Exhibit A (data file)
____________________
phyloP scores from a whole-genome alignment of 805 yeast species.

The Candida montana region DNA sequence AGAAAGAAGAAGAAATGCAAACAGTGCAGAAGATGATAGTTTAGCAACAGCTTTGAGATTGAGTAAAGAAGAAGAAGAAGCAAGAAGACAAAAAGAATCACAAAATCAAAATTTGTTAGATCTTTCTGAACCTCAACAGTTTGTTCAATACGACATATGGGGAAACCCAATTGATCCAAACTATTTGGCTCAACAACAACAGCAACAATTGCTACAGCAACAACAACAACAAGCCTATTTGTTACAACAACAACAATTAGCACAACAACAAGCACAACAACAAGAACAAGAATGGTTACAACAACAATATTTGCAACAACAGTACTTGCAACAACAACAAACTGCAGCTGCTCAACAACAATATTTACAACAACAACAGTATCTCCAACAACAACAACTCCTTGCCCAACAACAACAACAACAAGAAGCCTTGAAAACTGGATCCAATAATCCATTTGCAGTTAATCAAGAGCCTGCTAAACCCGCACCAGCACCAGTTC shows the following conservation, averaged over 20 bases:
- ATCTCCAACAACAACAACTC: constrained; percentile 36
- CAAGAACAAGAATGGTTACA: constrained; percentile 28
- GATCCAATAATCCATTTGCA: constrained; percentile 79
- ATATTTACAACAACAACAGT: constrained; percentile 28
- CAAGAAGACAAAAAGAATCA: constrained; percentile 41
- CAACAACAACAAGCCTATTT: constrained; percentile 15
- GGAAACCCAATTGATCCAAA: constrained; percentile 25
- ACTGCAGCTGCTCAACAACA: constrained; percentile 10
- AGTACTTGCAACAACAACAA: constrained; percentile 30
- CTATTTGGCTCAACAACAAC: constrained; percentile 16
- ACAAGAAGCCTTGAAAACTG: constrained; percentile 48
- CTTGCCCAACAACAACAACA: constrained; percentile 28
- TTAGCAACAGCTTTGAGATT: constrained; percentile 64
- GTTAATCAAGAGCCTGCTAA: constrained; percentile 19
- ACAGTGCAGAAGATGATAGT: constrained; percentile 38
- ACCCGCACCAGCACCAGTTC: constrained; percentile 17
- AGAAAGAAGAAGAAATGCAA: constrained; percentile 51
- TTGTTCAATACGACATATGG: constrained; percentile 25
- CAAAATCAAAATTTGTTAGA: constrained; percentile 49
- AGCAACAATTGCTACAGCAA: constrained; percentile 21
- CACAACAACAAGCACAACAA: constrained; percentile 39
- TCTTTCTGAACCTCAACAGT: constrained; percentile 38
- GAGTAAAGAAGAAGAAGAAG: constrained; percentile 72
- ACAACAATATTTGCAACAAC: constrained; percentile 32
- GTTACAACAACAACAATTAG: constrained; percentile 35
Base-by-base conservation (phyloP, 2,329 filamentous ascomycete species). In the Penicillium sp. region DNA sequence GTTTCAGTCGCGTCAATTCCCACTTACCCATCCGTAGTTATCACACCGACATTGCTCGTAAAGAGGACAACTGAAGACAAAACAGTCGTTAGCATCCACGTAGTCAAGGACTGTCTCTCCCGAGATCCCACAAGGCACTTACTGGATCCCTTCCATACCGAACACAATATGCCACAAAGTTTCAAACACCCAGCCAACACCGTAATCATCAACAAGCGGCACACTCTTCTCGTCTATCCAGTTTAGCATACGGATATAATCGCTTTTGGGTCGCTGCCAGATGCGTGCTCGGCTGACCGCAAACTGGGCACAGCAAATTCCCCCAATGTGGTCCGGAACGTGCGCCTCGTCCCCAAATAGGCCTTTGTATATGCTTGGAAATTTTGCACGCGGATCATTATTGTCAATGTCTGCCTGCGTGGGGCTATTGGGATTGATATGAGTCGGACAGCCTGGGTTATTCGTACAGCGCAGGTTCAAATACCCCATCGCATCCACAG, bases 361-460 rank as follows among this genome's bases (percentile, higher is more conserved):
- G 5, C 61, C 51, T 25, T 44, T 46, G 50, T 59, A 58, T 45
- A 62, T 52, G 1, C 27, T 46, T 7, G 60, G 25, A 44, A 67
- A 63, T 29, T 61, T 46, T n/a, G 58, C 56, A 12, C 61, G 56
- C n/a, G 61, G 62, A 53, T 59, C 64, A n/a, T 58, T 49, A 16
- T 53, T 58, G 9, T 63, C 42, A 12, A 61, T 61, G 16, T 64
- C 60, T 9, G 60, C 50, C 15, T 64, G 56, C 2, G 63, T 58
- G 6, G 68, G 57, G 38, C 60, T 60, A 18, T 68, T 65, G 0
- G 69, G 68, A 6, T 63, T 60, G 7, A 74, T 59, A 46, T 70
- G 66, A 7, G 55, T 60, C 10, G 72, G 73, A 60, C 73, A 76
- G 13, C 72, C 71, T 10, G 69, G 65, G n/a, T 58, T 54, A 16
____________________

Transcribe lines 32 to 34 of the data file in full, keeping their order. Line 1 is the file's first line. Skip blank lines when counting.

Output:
- C n/a, G 61, G 62, A 53, T 59, C 64, A n/a, T 58, T 49, A 16
- T 53, T 58, G 9, T 63, C 42, A 12, A 61, T 61, G 16, T 64
- C 60, T 9, G 60, C 50, C 15, T 64, G 56, C 2, G 63, T 58